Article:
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|Title:||Representativeness and Bias in Cemetery Samples Implications for Palaeodemographic Reconstructions of Past Populations|
|Authors:||Hoppa, Darren Robert|
|Abstract:||<p>This study examines the issue of representativeness with respect to palaeodemographic reconstructions from skeletal remains. Since determination of age and sex is fundamental to research in skeletal biology, it seemed warranted to examine the impact of representativeness and bias on interpretations based on these data. Mean age-at-death (MAD) is the primary statistic relied upon for interpretations of changing patterns of health and well being from palaeodemographic analyses. This study examines the issue of representativeness between skeletal samples and the cemetery population from which they are drawn. A series of sampling experiments conducted on three documented 19th century mortality sample distributions (St. Thomas' Anglican, Belleville, Union Cemetery, Waterdown, St. Luke's Anglican, Burlington) illustrates the danger in making interpretations based on mean age-at-death. It is proposed that whatever process mean age-at-death reflects in the health of past populations (fertility or mortality), it is irrelevant if the sample on which the statistic is calculated is not representative of the population. Given that most cemetery samples will be subject, differentially, to biases at a variety of levels, comparative studies based on palaeodemographic data cannot realistically be considered reliable without careful control for those biases. Without careful consideration of what or who exactly is represented by skeletal samples, palaeodemographic analyses shed little light on the realities of past life. If representativeness is, as I would suggest, the primary theoretical obstacle for researchers to overcome, then it is necessary to shift our focus to rigorously exploring those factors that bias our samples. Without some direct quantification of the representativeness of a sample, palaeodemographic estimators such as mean age-at-death are meaningless and any subsequent interpretations regarding the past, dubious at best.</p>|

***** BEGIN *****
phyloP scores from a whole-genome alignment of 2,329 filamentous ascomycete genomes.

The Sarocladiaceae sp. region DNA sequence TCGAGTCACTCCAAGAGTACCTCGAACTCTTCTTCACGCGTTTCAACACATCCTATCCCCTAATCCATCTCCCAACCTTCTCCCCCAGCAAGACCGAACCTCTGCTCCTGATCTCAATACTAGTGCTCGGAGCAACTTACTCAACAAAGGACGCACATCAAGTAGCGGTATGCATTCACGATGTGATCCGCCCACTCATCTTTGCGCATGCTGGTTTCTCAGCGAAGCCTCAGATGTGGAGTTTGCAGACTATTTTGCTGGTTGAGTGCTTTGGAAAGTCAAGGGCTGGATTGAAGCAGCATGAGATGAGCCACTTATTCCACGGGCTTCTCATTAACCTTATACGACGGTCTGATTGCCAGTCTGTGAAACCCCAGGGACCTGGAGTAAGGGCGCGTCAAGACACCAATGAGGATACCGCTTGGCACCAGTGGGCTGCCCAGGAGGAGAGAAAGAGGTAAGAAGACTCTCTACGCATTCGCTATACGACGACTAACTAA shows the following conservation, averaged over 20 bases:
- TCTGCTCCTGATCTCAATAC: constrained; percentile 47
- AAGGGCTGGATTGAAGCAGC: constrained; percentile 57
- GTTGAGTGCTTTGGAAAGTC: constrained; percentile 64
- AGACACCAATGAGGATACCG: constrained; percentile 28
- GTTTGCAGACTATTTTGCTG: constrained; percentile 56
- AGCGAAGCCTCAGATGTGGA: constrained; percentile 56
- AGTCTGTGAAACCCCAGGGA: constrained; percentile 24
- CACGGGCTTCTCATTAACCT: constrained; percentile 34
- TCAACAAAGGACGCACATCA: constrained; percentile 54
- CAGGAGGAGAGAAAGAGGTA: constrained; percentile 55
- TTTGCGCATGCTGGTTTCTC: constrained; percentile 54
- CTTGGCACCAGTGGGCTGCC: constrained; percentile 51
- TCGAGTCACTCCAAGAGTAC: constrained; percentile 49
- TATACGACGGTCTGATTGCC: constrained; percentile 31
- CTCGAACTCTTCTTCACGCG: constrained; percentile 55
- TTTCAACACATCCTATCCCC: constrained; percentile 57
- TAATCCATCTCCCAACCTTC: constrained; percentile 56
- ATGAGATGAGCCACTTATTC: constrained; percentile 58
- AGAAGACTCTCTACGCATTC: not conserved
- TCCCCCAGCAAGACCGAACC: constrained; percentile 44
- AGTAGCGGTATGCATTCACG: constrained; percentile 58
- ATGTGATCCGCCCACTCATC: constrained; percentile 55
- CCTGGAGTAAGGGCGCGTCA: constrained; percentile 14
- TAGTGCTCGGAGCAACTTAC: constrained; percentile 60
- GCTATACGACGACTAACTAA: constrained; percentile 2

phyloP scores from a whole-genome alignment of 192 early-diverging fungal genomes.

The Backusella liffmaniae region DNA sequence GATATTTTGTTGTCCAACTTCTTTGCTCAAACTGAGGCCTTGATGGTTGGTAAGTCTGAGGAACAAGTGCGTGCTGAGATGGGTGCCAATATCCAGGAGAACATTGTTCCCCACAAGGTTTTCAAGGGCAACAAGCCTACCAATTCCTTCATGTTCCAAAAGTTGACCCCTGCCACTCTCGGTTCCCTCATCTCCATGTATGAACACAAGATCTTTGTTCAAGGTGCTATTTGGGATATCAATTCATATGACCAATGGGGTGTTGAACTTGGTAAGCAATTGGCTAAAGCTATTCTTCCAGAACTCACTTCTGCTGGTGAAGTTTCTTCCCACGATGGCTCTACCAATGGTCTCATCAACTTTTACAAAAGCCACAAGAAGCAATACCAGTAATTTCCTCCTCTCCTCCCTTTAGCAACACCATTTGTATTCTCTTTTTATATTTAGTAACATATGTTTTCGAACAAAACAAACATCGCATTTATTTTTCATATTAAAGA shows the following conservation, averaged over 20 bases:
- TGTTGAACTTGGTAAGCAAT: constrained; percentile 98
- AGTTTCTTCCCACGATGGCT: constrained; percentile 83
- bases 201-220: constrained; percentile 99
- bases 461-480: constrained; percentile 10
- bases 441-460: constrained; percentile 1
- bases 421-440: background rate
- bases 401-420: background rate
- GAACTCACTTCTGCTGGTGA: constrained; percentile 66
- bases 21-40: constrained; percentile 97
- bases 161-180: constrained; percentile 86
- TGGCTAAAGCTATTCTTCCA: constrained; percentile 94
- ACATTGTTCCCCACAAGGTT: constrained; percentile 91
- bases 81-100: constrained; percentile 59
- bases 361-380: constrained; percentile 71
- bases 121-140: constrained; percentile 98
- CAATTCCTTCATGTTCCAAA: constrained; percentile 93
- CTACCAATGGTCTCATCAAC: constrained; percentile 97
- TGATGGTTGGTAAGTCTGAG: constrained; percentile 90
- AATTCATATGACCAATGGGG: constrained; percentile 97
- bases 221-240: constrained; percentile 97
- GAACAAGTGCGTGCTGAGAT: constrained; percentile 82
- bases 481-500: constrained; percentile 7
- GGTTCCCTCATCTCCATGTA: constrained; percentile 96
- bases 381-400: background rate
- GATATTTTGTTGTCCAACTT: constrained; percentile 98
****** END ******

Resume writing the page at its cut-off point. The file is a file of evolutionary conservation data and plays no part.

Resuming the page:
|Appears in Collections:||Open Access Dissertations and Theses|
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